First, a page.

The United States has set the stage for a showdown with Japan by calling for a ban on the international trade in Atlantic bluefin tuna, hoping to save the species prized for sushi.
The United States said Wednesday it would ask a March 13-25 meeting in Qatar to declare the commercial trade in Atlantic bluefin tuna a threat to the species' survival, an issue that has split the European Union.
"The United States continues to have serious concerns about the long-term viability" of eastern Atlantic and Mediterranean bluefin tuna, said Tom Strickland, the assistant secretary of the interior for fish and wildlife.
"The US government is committed to working with our many international partners to continue to rebuild Atlantic bluefin tuna (stocks) and ensure sustained conservation and management of the species into the future," he said in a statement.
A ban on the tuna trade would require support by two-thirds of the roughly 175 nations that make up the Convention on International Trade in Endangered Species (CITES) which is meeting in Doha.
"The US administration's decision is a turning point," said Susan Lieberman, director of international policy at the Pew Environment Group. "We are now much more optimistic."
Japan, which consumes three-quarters of the global bluefin tuna catch, says an international trade ban is too drastic and has left open the option of defying the restrictions if they are approved.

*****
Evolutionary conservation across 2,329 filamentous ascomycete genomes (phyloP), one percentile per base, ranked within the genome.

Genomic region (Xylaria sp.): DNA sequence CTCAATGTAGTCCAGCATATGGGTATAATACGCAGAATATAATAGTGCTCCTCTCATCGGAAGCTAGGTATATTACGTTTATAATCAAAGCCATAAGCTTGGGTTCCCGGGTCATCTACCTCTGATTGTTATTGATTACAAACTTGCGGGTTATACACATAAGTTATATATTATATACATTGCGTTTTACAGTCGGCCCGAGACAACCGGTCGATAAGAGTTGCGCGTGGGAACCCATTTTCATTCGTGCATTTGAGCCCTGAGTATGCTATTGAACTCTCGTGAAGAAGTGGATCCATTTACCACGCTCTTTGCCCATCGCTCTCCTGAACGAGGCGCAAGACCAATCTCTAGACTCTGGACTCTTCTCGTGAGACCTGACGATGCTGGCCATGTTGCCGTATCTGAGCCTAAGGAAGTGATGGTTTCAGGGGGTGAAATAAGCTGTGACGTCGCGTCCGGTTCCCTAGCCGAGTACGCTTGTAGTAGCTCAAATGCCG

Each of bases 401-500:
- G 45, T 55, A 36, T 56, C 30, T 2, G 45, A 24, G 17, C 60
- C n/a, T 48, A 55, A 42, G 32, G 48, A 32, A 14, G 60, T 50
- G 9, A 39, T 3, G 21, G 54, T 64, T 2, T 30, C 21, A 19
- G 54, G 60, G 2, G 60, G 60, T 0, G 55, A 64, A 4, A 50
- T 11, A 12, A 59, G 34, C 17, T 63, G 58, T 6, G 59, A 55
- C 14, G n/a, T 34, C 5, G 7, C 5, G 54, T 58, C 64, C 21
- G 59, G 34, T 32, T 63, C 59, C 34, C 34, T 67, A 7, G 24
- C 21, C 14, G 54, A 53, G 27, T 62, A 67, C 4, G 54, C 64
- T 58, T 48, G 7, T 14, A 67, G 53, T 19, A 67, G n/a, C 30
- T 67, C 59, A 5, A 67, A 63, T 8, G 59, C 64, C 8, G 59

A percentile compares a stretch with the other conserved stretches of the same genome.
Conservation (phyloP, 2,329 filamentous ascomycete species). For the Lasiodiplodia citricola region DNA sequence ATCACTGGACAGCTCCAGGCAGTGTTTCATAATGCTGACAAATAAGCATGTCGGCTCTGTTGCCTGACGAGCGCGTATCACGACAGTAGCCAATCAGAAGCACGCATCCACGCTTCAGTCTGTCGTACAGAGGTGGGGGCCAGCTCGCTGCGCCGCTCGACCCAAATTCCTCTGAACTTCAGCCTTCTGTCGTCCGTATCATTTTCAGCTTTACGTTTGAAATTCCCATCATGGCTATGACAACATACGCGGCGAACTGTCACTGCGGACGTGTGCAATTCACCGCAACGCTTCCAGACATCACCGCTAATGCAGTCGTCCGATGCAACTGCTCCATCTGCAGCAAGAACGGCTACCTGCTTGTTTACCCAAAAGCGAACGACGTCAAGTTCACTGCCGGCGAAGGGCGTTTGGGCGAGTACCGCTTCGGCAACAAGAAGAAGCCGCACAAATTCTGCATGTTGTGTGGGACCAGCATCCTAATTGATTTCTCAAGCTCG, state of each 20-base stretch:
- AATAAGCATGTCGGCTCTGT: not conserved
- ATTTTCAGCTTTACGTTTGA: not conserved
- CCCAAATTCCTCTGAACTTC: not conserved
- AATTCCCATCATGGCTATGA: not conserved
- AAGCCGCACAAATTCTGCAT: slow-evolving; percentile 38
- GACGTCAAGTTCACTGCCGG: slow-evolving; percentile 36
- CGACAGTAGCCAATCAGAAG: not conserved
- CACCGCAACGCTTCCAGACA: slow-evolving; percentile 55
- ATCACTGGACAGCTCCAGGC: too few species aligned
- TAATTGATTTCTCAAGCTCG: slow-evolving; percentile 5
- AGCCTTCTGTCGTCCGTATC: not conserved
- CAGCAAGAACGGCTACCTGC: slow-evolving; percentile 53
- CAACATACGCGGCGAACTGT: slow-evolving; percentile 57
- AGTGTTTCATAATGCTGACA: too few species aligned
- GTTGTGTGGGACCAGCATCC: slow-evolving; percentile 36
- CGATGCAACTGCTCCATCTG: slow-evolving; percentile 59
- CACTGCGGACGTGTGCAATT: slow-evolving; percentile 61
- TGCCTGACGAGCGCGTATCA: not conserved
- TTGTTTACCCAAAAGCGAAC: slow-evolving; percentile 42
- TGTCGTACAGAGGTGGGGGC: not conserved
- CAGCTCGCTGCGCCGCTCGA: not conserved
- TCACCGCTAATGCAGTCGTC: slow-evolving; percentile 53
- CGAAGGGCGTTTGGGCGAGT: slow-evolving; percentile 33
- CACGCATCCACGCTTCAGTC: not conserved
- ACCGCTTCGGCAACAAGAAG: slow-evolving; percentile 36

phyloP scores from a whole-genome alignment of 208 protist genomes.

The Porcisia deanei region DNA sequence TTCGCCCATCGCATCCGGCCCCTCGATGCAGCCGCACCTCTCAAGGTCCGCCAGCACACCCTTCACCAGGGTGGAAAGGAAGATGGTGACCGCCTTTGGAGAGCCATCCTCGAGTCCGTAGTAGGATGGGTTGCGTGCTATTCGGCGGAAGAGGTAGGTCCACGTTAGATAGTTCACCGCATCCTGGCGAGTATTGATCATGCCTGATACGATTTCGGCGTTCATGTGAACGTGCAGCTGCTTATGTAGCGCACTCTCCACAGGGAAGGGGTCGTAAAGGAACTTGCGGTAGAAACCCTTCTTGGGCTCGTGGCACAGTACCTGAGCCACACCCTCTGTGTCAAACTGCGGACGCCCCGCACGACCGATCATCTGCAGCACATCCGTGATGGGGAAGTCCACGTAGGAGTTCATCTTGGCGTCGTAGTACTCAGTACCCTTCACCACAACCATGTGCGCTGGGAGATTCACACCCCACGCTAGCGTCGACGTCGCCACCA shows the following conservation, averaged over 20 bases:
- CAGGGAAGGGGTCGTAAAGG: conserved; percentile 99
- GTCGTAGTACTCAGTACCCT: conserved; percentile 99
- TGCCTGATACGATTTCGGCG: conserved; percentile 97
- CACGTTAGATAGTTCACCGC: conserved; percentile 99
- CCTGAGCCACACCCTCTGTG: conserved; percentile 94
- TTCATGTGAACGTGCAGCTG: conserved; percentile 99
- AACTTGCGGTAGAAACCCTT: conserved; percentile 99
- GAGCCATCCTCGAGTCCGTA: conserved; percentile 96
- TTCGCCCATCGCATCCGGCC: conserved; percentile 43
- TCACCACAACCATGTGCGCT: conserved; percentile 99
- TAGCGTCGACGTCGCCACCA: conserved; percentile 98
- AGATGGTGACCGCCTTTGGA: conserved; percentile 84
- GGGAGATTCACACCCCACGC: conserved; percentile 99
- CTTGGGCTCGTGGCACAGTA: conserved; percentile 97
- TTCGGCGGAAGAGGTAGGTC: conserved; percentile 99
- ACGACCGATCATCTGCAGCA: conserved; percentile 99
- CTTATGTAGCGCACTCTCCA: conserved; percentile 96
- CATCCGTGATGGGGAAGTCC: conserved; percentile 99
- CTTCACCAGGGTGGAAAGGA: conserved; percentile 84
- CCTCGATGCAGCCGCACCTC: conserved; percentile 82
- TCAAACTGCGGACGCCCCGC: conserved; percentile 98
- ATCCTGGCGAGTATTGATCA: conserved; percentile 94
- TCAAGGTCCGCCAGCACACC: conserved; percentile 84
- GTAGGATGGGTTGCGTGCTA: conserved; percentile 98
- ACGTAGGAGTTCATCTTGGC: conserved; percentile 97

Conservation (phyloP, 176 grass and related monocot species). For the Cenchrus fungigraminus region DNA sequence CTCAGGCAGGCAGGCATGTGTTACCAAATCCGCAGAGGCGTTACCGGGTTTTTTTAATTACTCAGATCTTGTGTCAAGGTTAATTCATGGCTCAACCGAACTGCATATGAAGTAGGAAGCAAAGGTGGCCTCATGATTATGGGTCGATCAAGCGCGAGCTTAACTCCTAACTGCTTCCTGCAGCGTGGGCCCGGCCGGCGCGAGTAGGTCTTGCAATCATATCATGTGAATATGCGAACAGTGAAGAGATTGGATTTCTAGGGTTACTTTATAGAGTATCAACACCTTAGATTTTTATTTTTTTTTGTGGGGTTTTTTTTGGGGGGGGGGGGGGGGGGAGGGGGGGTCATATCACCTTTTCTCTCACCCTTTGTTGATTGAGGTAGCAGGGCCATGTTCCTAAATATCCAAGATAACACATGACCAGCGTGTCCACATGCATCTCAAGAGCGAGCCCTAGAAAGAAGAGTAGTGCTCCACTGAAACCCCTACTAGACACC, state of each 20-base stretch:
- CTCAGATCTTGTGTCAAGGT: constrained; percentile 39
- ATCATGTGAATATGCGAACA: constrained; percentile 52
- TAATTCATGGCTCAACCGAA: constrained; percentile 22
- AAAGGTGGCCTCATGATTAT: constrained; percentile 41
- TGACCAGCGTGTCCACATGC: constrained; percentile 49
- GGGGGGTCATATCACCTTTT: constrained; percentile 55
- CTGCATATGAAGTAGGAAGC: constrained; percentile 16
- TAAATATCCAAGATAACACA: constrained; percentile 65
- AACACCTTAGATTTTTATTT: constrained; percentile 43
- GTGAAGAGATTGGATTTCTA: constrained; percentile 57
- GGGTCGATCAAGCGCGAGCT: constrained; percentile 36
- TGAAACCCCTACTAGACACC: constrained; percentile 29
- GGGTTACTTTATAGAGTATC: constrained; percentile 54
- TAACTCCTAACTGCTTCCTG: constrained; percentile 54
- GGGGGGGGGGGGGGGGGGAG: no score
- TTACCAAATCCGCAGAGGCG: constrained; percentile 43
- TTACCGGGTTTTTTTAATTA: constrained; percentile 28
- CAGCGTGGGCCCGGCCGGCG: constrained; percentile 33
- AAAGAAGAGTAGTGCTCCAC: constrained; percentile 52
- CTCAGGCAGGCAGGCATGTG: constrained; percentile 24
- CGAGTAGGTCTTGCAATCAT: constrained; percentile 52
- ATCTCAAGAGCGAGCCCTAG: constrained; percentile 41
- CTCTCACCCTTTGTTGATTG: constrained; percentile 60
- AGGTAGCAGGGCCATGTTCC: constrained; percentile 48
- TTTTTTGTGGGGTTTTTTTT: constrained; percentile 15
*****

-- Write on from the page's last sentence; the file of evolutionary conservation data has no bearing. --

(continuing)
The bluefin is the largest in the tuna family and is highly prized for sushi and sashimi. Stocks have fallen drastically, declining in the Western Atlantic by more than 80 percent from 1970 to 2007.
A 232.6-kilogramme (512-pound) bluefin fetched a near-record 16.28 million yen (176,000 dollars) at the first auction of this year at Tokyo's iconic Tsukiji fish market.
The US decision came the same day that delegates were meeting in Florida to take up another controversial oceans issue -- whaling.
The negotiators were considering a compromise that would let Japan openly hunt whales but aim to reduce the catch, which infuriates whale-loving Australia.
"Some say that Japan's tough position on whaling is to deflect the debate on tuna, where there is much more at stake for Japan," Hocevar said.
Any international trading ban would not stop US fishermen from catching tuna in US waters for domestic consumption. Strickland said scientific guidelines were in place to prevent overfishing in the United States.
A ban would also not affect other common forms of tuna such as albacore, skipjack and yellowfin or Pacific bluefin tuna, whose stocks are in decline but are administered separately.
Last month, eight Pacific nations responsible for a quarter of the world's tuna catch said they planned to start an OPEC-like cartel to conserve stocks and also boost their financial returns.
"You're talking about a four-billion-dollar industry that doesn't go to the benefit of these island nations," Faleomavaega said.
"The problem here is that most of the fishing is done by foreign countries or foreign companies and they get a pittance as far as the results."
Source: AFP Global Edition